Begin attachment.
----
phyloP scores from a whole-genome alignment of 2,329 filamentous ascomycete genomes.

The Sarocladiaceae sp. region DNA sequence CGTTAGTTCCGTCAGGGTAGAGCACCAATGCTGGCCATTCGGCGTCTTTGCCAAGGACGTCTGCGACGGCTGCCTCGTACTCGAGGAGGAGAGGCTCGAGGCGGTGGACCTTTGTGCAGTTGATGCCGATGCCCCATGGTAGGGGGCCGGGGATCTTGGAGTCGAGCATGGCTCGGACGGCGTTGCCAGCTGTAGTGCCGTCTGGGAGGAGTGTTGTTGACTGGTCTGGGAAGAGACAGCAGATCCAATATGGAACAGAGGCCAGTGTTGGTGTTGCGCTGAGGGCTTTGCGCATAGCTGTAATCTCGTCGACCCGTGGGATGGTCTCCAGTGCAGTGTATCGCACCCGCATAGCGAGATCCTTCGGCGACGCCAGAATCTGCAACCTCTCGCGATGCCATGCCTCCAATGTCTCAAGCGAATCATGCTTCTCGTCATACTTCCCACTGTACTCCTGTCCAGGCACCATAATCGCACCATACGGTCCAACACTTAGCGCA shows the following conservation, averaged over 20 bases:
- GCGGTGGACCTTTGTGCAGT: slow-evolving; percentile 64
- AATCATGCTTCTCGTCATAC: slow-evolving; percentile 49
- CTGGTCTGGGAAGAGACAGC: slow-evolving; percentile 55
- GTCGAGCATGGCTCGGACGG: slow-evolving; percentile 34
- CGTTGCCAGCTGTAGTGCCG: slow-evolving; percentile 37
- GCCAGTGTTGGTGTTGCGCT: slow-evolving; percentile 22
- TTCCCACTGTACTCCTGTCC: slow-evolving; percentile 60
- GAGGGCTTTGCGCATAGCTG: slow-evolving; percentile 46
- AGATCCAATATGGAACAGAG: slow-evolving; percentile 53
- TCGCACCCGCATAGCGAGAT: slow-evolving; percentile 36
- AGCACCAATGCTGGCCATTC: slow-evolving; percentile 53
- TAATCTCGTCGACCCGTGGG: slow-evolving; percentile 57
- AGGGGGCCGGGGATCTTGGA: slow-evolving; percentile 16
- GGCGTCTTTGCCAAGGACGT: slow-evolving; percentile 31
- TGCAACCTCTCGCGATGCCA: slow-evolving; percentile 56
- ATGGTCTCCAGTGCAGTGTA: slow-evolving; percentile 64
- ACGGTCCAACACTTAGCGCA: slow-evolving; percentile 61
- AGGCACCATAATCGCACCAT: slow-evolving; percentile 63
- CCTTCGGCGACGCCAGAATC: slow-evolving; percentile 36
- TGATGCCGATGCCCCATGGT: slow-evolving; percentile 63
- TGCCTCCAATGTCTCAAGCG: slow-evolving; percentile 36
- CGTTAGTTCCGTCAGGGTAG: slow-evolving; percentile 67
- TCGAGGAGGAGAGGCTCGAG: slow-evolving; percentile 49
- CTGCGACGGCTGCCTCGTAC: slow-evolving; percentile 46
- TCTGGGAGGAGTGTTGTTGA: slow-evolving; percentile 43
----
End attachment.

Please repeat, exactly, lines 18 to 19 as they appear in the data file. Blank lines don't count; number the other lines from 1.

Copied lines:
- ATGGTCTCCAGTGCAGTGTA: slow-evolving; percentile 64
- ACGGTCCAACACTTAGCGCA: slow-evolving; percentile 61